Lesson 21 Notes

Readings

Assignment

Lesson Outline

Admin

Pointers

A pointer is a variable that holds a memory address.

Pointers Overview

Token Context Description
& Assignment statement Returns the address of the variable after this token
* Variable declaration Variable contains the address pointing to a variable of type var_type
* Assignment statement Allows you to access the contents of the variable at which the pointer is pointing
-> Structure Access a structure's elements through a structure pointer (instead of the "." notation). Also can use (*structure).element.
int a = 10;                 // declaring an integer
int * aPtr;                 // declaring a pointer to an integer

int* bPtr, cPtr;            // GOTCHA!  cPtr is of type int, not int*!

aPtr = &a;                  // setting the value of aPtr to the address of a

*aPtr = 20;                 // sets a to 20 by dereferencing aPtr 

point_t myPoint = {1,2};    // declaring a structure of point_t, initializing with constants

point_t * myPointPtr;       // declaring a pointer to a point_t

myPointPtr = &myPoint;      // setting the value of myPointPtr to address of myPoint

(*myPointPtr).x = 10;       // sets myPoint.x to 10 by dereferencing myPointPtr

myPointPtr->x = 20;         // sets myPoint.x 10 20 by dereferencing myPointPtr (alternative method)

Pointers Example

[Draw map of this on the board!]

unsigned char x = 0x25;                 // address of x is 0x1000
unsigned int y = 0x1234;                // address of y is 0x1001 - 0x1002
unsigned char* xPtr = &x;               // address of xPtr is 0x1003 - 0x1004
unsigned char* yPtr = &y;               // address of yPtr is 0x1005 - 0x1006

Questions are independent - variables reset to original state prior to each.

Question: What is the value of x and xPtr after the following statements? (remember, MSP430 is little endian)

xPtr++;
x = *xPtr + 1; // x = ?

Answer: x = 0x35

Question: What is the value of x and xPtr after the following statement?

*xPtr = 0x12;

Answer: x = 0x12, xPtr unchanged

Question: What is the value of y and yPtr after the following statement?

y = yPtr + *yPtr;

Answer: y = 0x1035, yPtr unchanged

Arrays

Array Declaration

<data_type> array_name[NUM_ELEMENTS]; // Uninitialized
<data_type> array_name[] = {val0, val1, ...}; // Initialized

array_name decays into a pointer to the first element in the array

<data_type> lets the compiler know how much to "jump" between elements in the array

Array Element Access

array_name[INDEX_VAL]

Arrays Example

unsigned int a[3];                      // address of a[0] is 0x1000, address of a[1] is 0x1002, address of a[2] is 0x1004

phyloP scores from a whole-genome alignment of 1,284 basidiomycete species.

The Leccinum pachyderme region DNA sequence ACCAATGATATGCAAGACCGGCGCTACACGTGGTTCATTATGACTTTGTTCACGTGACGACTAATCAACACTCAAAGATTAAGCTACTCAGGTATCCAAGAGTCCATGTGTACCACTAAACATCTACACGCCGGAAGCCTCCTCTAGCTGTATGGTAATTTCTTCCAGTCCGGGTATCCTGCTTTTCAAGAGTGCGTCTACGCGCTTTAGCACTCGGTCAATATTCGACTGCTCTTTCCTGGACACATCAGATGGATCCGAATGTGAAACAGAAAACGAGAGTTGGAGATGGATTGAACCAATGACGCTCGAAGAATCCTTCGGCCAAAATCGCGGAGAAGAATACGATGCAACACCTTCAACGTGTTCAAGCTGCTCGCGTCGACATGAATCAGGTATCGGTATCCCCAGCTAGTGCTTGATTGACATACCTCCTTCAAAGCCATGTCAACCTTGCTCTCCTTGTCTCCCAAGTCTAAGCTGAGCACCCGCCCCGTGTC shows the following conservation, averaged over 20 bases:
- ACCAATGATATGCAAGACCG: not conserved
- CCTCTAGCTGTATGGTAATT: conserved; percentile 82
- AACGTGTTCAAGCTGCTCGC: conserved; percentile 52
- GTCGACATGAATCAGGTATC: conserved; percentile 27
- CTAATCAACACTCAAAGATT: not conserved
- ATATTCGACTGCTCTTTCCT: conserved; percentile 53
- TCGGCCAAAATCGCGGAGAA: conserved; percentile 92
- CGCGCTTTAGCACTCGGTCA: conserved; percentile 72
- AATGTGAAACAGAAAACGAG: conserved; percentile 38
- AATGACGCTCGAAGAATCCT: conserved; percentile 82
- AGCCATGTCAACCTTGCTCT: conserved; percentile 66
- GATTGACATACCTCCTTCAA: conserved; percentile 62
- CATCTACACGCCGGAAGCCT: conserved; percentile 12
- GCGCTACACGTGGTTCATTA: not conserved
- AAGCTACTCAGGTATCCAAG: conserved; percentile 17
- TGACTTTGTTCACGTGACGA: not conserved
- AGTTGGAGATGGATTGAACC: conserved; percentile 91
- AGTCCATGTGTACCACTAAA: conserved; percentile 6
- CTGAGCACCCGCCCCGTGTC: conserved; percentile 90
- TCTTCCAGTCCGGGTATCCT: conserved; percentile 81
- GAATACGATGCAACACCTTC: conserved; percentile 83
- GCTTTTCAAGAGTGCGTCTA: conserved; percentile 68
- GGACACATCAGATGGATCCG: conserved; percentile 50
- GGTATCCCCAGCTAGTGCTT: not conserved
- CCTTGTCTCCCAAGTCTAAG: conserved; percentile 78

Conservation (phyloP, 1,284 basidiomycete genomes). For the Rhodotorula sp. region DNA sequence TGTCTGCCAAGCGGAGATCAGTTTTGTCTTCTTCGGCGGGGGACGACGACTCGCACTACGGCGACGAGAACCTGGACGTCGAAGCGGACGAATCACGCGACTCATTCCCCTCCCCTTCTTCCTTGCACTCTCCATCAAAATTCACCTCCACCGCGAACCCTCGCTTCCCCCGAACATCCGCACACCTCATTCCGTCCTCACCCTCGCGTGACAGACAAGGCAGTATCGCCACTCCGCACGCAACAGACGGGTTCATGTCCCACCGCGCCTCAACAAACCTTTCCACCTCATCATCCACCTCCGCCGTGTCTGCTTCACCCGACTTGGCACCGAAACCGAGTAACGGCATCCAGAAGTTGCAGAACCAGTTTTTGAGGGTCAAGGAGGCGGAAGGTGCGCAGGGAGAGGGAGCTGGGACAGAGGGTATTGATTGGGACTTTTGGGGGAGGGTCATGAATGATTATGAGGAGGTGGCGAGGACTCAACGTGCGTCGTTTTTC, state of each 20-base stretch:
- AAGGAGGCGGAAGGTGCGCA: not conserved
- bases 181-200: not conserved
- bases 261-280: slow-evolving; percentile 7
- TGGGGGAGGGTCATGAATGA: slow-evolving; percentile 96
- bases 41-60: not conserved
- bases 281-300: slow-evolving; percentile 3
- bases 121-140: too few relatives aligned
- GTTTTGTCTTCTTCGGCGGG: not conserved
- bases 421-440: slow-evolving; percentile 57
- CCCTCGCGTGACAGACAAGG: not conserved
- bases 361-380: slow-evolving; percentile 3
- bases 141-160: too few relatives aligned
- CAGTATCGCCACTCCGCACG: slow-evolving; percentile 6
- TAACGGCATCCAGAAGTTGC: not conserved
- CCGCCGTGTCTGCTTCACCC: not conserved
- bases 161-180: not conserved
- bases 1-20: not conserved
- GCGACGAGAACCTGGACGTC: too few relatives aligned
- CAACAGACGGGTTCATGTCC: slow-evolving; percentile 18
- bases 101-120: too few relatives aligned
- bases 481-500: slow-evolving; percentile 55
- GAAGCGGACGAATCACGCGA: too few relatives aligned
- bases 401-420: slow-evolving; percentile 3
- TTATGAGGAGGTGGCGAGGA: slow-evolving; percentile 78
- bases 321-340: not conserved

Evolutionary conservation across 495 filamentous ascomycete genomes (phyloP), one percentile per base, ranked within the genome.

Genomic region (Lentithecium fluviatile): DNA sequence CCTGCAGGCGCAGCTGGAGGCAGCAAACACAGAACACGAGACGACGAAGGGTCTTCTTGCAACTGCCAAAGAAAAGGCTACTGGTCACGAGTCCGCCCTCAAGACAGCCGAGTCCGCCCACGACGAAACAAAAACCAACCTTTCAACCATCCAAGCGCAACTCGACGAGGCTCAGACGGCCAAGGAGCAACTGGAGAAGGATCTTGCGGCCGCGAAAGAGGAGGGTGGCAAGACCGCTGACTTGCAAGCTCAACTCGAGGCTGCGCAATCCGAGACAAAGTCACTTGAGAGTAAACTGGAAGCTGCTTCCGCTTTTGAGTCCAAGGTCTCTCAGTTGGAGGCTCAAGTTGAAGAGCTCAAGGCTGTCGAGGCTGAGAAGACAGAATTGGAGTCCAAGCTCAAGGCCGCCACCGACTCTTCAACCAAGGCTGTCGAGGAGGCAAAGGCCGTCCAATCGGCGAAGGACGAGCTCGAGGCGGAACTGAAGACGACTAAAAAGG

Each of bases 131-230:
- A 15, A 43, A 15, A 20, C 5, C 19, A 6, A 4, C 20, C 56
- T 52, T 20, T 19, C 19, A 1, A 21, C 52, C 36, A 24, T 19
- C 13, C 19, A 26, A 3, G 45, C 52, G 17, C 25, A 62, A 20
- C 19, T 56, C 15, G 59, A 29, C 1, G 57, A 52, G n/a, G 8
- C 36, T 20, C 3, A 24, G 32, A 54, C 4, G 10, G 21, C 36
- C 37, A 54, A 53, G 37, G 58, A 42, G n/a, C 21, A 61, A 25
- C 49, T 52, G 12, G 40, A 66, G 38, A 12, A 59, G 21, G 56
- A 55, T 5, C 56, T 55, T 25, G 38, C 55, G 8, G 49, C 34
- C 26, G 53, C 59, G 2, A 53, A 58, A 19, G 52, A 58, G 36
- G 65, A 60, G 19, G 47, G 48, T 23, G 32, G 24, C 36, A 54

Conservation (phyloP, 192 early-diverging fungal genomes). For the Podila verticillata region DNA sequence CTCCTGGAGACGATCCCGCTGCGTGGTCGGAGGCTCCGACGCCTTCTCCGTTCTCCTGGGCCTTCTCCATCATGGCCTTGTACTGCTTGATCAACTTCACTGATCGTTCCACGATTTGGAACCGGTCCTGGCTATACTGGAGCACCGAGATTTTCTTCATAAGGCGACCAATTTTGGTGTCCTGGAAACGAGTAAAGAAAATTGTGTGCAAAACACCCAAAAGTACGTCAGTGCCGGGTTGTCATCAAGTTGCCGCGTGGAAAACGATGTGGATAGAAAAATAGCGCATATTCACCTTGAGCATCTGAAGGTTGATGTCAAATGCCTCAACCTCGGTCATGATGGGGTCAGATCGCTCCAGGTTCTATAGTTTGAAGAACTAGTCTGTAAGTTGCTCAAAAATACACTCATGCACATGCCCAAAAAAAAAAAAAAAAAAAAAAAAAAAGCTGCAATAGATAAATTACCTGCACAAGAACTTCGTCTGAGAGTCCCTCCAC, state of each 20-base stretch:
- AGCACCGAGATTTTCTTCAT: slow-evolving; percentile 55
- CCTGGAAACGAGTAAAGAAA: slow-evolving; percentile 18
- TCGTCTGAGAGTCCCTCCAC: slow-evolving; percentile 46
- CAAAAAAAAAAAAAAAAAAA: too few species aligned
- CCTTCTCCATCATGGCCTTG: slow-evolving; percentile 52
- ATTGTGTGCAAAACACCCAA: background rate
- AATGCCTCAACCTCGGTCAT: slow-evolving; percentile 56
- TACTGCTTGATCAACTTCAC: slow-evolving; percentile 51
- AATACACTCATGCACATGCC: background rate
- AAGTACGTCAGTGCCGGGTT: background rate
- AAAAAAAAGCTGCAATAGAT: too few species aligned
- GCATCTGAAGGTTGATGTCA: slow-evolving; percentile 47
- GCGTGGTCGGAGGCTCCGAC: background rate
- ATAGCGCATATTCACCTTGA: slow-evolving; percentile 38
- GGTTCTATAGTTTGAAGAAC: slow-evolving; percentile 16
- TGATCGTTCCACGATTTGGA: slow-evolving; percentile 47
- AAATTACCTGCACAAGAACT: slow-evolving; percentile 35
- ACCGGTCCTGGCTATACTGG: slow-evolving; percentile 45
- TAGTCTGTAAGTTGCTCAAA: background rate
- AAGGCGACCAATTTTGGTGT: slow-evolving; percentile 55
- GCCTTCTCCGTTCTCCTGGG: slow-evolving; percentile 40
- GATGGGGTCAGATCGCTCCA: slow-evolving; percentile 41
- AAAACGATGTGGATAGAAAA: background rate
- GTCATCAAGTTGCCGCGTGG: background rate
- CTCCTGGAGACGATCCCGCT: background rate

unsigned int temp;                      // address of a[3] is 0x1006
unsigned char* cPtr;                    // address of cPtr is 0x1008
a[0] = 0x1234;
a[1] = 0x5678;
a[2] = 0x9ABC;

Questions are independent - variables reset to original state prior to each.

Question: What is the value of temp after each of the following statements? (remember, the MSP430 is little endian)

temp = (unsigned int)a;
temp = (a+1)[0];

Answer: temp = 0x1000, temp = 0x5678

Question: What is the value of cPtr and temp after the following statements? (remember, the MSP430 is little endian)

cPtr = (unsigned char *)a;
temp = (cPtr+1)[0];

Answer: cPtr = 0x1000, temp = 0x7812

Function Parameters

Pass by Value

char some_function(char a, char b)
{
    return ++a + b;

}

Pass by Pointer

char some_function(char* a, char* b)
{
    return ++(*a) + *b;
}

Question: What is the value of the actual parameter a in the client code after each of these functions are called? What if we change the second one to const char* a?

Question: How large (in bytes) are each of the parameters in these two functions?

Practice

char x;                         // Memory location 0x0800 = 0xFF
char y[3];                      // Memory locations: 0x0801 = 0x23, 0x0802 = 0x56, 0x0803 = 0x89
char* letter_ptr;               // Memory locations: 0x0804 - 0x0805 = 0xABDC

Question: What values would be assigned using the following statements? Unless otherwise stated, assume each instruction is independent of the other instructions.

x = y[2];                       // Part A
letter_ptr = &x;                // Part B
letter_ptr = y;                 // Part C
x = *(letter_ptr + 2);          // Assume Part C
y[2] = *(letter_ptr + 1);       // Assume Part B

Answers A - x = 0x89

B - letter_ptr = 0x0800

C - letter_ptr = 0x0801

D - x = 0x89

E - y[2] = 0x23